It All Measures Up!

By Dan Helms

By now, all adult educators in Indiana have heard about the new high-school equivalency assessment instrument that, as of January 1st, replaced the GED®. The Tests Assessing Secondary Completion, or TASC, is published by CTB/McGraw-Hill. As with the previous versions of the GED® that were used for this purpose, the TASC is a norm-referenced test. So, what is a norm-referenced test, and what does it mean to pass such a test?

A norm-referenced test is a standardized assessment, in which all students perform under the same conditions. This type of test compares a student or group of students with a specified reference group, usually others with similar characteristics such as those in adult basic education classes. Passing TASC means that a person has proven he or she has learned and can do as much or more than 40 percent of seniors who graduate from high school. That’s why TASC is called an equivalency test, since it shows that what a test taker knows is equal to at least 40 percent of what a person with a high school diploma knows, as demonstrated by the same test.

As we compare TASC scores of all test takers, these scores, intentionally, can be mapped onto the well-known “Bell-Shaped Curve.” There will be some scores on the low end of the curve, some scores on the high end, and the majority of the scores will be clustered in the middle. This is known as a “normal distribution,” and is associated with norm-referenced testing. The goal of norm-referenced testing is to rank the set of candidates’ scores so that generalized predictions can be made about the candidates’ chances for success. In this case, success is viewed as one’s likelihood of being capable to enter a college or career pathway and steadily progress.

The TASC should not be confused with criterion-referenced tests (CRT). CRTs differ in that each examinee’s performance is compared to a pre-defined set of criteria, such as academic standards. The goal with these types of tests is to determine whether or not a test taker has demonstrated mastery of a skill or set of skills. Students usually either pass or fail a CRT. Passing could have favorable outcomes, including job entry, career certification, or earning a license. But remember, the students taking such a test will not be compared to the performance of other test takers. Rather, their performance is being compared to a pre-defined set of criteria.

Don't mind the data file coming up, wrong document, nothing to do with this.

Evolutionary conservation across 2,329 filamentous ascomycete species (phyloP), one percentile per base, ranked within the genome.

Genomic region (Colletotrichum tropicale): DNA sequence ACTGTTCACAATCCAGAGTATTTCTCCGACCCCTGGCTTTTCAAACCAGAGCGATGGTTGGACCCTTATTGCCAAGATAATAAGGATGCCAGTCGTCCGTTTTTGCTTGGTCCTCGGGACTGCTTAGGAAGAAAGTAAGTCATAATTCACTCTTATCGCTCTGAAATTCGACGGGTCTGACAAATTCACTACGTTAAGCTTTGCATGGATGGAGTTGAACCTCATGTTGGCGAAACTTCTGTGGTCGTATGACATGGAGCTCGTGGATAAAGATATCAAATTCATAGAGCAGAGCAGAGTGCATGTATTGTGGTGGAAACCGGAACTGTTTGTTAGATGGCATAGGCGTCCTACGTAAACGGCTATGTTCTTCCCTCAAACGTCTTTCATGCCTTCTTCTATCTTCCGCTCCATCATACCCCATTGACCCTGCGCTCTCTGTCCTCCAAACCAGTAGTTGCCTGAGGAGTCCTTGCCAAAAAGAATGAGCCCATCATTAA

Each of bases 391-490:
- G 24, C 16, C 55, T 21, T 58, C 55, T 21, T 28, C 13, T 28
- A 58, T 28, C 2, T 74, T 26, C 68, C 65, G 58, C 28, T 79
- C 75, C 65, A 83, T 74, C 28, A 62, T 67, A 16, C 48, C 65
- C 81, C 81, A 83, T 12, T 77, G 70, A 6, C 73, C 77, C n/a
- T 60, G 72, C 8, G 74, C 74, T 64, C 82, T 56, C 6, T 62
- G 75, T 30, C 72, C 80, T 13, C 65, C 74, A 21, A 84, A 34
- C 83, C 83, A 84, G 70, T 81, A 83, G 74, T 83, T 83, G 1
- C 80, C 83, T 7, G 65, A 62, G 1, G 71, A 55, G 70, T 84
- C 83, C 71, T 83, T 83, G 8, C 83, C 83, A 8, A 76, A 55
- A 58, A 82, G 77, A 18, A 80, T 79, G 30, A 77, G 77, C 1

What this all means, if you’ll pardon my saying it, is that a candidate could pass the TASC without having mastered 100% of the standards it is assessing. Again, to pass the norm-referenced TASC, a candidate must perform as well or better than 40% of the high school graduates, to whom the candidate is being compared, performed on the same test. There’s no clearly defined percentage of the content standards that a student must master in order to pass the TASC, because that would only be true if this test were criterion-referenced.

Going back to what I learned while studying mathematics in college, I could explain how a normal distribution is calculated by first finding the arithmetic mean (μ) of the data set, then the standard deviation (σ), then using the following defined function for a normal distribution:

Instead, let me wrap this up by simply saying that a comparison study was performed by CTB/McGraw-Hill to develop a normal distribution of the TASC scores of the reference group. I don’t have access to these scores, or the normal distribution of this data, but it’s enough to know that the distribution must look like:

In conclusion, I’m suggesting that students are going to be successful at passing the TASC. As we move forward, we’ll all learn more about what they most need. As we learn more, the instructional practices will be adapted. As instruction changes, scores will improve and even more candidates will pass. So take a deep breath, remain calm, and keep teaching. I know you’re all up to the TASC.

Dan Helms
McGraw-Hill Contemporary
BS, MS – Mathematics; MA – Secondary Mathematics Education